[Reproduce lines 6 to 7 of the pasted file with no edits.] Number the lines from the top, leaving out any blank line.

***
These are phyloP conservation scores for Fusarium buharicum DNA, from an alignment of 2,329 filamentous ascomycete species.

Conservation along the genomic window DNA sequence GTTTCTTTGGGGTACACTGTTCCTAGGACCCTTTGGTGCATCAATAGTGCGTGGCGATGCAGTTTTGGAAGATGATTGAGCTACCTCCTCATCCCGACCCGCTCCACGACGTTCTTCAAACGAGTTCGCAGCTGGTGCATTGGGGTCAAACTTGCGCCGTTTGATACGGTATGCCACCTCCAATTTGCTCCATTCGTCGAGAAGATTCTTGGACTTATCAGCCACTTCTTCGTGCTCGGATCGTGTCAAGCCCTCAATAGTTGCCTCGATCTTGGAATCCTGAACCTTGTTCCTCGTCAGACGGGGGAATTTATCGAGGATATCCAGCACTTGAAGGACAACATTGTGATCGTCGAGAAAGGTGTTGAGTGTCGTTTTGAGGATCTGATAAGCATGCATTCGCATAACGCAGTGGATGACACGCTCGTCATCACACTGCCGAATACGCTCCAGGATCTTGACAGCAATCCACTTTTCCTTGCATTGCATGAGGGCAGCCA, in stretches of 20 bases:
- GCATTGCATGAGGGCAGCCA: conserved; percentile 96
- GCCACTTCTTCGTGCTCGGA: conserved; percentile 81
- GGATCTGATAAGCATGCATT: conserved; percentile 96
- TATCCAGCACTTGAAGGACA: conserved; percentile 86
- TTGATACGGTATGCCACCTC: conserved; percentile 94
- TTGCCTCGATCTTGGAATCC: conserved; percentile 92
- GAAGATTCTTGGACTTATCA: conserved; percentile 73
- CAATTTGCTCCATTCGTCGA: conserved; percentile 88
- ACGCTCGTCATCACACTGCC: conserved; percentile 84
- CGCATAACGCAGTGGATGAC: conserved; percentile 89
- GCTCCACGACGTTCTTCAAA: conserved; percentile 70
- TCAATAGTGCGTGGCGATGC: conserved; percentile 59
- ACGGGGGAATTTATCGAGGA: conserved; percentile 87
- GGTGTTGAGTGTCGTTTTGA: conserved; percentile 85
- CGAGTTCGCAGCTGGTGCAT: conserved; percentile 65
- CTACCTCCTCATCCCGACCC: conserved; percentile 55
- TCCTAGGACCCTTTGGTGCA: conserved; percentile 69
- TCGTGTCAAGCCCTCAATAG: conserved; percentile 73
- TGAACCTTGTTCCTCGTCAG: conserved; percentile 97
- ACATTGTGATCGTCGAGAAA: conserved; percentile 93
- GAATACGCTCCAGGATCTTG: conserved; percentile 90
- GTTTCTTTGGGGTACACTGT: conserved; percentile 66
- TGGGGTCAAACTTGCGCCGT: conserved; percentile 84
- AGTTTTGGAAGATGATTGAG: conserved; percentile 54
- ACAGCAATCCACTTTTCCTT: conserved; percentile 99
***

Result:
- TATCCAGCACTTGAAGGACA: conserved; percentile 86
- TTGATACGGTATGCCACCTC: conserved; percentile 94